Water, Sanitation and Hygiene
UNICEF Country Programme 2019–2023, for every child, a healthy environment.
Clean water, proper toilets and good hygiene are essential to the survival and development of children. Water and sanitation- related diseases are among the leading causes of sickness and death in children globally. WASH is also a determinant of child stunting and wasting. Good WASH can help protect children, and prevent these problems.
Cambodia is making steady but insufficient progress in meeting national and global water, sanitation and hygiene (WASH) targets. Despite improvements Cambodia has the highest rate of open defecation in the region, with eight in ten of the poorest rural Cambodians defecating in fields, open bodies of water, or other open spaces, rather than using a toilet. This continues to be a dangerous pratice, as human waste near waterways and houses spreads disease quickly and puts children and their families at risk.
There are stark disparities between urban and rural areas, and richer and poorer households. 40 per cent of rural Cambodians do not have basic handwashing facilities with soap and water to wash their hands, compared with 12 per cent of urban Cambodians; 81 per cent of the poorest rural Cambodians practice open defecation, compared with 11 per cent of the wealthiest rural Cambodians. Despite improvements, many people still do not know about safe WASH risk prevention practices, especially in rural areas.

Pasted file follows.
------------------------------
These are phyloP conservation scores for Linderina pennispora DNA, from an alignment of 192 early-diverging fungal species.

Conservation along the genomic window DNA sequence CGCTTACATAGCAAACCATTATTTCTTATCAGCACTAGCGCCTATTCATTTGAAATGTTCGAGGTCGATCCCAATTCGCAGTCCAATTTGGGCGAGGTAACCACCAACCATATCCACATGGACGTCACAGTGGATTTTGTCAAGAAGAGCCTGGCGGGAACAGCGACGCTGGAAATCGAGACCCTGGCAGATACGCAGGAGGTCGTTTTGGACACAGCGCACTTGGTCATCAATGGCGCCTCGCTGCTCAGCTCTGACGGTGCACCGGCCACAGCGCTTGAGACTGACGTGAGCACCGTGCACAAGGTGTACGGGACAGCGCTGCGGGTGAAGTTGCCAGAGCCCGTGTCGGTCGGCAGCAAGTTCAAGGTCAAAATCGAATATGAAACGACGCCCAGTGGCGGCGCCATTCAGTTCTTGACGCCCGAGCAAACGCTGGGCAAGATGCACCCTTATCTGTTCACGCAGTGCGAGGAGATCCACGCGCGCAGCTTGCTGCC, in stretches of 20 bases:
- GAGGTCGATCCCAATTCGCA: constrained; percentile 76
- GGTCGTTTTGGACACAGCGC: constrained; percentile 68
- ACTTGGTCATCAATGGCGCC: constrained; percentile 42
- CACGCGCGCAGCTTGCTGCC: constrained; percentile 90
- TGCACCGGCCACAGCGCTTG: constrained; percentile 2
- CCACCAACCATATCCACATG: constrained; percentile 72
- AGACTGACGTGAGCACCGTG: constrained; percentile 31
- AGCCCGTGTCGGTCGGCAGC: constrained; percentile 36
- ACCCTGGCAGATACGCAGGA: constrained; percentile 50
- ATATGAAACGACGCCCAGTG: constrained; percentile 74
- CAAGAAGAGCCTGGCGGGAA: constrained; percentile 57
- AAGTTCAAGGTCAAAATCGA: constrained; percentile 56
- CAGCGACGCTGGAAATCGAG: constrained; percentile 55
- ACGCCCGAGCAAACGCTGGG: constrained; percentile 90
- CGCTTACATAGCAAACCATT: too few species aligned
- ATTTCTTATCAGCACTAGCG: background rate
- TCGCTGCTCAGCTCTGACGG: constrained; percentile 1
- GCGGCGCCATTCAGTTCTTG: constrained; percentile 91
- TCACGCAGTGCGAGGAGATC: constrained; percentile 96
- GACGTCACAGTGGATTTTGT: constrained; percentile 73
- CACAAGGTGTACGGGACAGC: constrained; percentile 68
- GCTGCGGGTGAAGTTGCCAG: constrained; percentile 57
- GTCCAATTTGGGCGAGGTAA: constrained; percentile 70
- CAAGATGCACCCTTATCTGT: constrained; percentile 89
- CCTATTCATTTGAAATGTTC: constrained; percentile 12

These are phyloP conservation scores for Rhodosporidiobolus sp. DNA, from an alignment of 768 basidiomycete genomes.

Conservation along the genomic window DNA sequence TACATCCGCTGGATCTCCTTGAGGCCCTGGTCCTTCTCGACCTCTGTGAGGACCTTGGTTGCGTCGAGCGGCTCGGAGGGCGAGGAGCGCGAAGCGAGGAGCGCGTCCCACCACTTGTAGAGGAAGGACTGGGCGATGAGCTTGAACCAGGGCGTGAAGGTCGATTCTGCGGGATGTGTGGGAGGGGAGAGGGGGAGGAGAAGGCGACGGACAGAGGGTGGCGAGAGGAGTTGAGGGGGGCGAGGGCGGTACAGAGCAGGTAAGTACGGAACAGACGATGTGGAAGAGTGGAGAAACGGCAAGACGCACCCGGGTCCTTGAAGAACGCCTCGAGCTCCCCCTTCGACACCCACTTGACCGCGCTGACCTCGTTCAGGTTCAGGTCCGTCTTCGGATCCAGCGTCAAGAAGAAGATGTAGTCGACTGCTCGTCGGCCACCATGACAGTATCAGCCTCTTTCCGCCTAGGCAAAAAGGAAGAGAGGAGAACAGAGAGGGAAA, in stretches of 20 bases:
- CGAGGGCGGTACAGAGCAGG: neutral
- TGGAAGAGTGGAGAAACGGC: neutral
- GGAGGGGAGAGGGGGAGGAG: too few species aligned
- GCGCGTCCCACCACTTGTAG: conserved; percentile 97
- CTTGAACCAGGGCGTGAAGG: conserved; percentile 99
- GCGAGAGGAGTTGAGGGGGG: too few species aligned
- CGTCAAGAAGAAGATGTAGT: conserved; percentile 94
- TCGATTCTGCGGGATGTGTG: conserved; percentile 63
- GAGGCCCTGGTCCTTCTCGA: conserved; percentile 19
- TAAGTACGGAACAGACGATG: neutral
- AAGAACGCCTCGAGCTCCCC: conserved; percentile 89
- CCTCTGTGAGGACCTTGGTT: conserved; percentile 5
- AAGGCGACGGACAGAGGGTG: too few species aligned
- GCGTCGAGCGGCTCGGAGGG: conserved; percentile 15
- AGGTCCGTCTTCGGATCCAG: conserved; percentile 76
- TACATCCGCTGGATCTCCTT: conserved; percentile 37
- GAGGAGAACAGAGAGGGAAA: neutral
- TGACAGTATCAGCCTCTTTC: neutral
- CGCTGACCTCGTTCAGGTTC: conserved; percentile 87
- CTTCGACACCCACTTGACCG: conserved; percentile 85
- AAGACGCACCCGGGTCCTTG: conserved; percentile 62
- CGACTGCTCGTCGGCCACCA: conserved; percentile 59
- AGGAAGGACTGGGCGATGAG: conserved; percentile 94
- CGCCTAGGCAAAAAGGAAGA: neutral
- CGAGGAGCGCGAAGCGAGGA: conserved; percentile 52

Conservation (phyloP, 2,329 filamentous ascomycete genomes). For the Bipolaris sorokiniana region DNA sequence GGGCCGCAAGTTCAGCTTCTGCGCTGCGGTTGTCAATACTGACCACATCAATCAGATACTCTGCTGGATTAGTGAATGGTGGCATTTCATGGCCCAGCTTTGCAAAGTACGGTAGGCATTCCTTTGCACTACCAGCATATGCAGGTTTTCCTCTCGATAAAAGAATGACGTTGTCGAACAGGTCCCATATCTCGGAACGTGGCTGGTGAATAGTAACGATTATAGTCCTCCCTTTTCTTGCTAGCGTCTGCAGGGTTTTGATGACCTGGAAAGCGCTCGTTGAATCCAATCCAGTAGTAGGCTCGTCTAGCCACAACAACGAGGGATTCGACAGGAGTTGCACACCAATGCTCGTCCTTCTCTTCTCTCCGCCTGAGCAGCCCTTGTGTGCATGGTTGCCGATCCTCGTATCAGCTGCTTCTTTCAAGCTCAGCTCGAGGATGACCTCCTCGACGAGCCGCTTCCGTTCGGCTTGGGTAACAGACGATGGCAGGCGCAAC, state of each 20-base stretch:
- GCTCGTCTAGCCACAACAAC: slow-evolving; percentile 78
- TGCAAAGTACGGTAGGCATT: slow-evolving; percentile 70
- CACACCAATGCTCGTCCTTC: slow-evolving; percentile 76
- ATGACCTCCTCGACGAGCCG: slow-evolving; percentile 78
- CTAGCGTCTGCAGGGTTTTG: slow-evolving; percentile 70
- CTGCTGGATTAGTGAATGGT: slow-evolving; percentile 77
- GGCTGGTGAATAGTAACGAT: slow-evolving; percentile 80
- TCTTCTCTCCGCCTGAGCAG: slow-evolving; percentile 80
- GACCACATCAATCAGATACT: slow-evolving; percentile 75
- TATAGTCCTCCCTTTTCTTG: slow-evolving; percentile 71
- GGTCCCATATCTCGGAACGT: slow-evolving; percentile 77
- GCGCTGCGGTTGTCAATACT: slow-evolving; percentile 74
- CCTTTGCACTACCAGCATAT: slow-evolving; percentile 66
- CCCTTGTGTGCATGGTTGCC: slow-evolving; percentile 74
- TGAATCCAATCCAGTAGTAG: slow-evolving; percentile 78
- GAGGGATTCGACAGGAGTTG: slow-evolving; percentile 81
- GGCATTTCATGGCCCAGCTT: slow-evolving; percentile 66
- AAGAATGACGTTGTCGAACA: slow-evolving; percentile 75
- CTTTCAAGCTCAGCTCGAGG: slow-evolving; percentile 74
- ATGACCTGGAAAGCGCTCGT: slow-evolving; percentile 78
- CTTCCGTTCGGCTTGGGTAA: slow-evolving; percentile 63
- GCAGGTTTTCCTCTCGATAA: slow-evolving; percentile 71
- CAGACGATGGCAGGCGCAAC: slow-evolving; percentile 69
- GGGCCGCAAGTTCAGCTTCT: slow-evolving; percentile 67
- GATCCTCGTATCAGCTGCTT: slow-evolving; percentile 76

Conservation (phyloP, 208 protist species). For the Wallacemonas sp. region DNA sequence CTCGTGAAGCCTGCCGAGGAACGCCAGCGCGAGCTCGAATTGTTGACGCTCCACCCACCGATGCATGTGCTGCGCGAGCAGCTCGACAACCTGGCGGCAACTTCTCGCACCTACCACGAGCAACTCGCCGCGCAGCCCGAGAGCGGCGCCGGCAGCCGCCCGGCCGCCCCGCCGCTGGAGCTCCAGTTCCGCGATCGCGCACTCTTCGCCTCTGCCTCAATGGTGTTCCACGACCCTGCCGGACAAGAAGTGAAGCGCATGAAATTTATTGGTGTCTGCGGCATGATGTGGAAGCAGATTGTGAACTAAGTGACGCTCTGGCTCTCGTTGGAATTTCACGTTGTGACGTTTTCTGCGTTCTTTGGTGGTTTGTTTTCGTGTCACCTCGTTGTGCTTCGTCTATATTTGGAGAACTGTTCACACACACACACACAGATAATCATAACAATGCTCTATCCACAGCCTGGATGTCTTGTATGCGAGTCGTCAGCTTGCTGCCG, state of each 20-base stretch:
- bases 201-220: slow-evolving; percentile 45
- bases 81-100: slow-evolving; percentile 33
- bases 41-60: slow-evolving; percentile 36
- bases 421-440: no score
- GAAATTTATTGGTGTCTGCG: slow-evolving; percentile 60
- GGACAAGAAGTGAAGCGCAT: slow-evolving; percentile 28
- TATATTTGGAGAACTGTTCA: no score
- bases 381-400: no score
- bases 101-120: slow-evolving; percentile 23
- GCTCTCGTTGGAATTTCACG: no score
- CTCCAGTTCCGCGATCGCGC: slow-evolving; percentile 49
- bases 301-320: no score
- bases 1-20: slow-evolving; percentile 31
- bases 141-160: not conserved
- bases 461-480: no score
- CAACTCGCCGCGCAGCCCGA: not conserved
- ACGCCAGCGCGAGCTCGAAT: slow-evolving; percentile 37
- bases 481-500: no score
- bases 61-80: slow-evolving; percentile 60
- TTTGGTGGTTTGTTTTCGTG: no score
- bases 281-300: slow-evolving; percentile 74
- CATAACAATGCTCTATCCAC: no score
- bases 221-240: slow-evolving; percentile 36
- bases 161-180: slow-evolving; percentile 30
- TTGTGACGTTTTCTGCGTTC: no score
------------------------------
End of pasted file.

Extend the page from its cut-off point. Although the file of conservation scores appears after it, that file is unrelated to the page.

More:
Investment in rural WASH depends heavily on development partners and household contributions.
In 2010, the United Nations General Assembly recognized water and sanitation as human rights, essential for the full enjoyment of life. An increasingly robust body of evidence highlights the importance of WASH:
- WASH deprivations and vulnerabilities jeopardize progress in other critical areas, such as nutrition, health, education, gender equality and economic growth while exposing children to preventable risks in their homes, schools and in health centres;
- The prevention and control of infectious diseases through improved WASH practices in health care facilities and communities can reduce the burden on public health systems and helps to prevent the overuse of antimicrobial drugs;
- There is growing evidence that inadequate sanitation, water and hand washing facilities are a barrier to children attending school and performing well, especially girls. Children with disabilities find it particularly difficult to go to school if there are no accessible bathrooms, or if they are otherwise inadequate.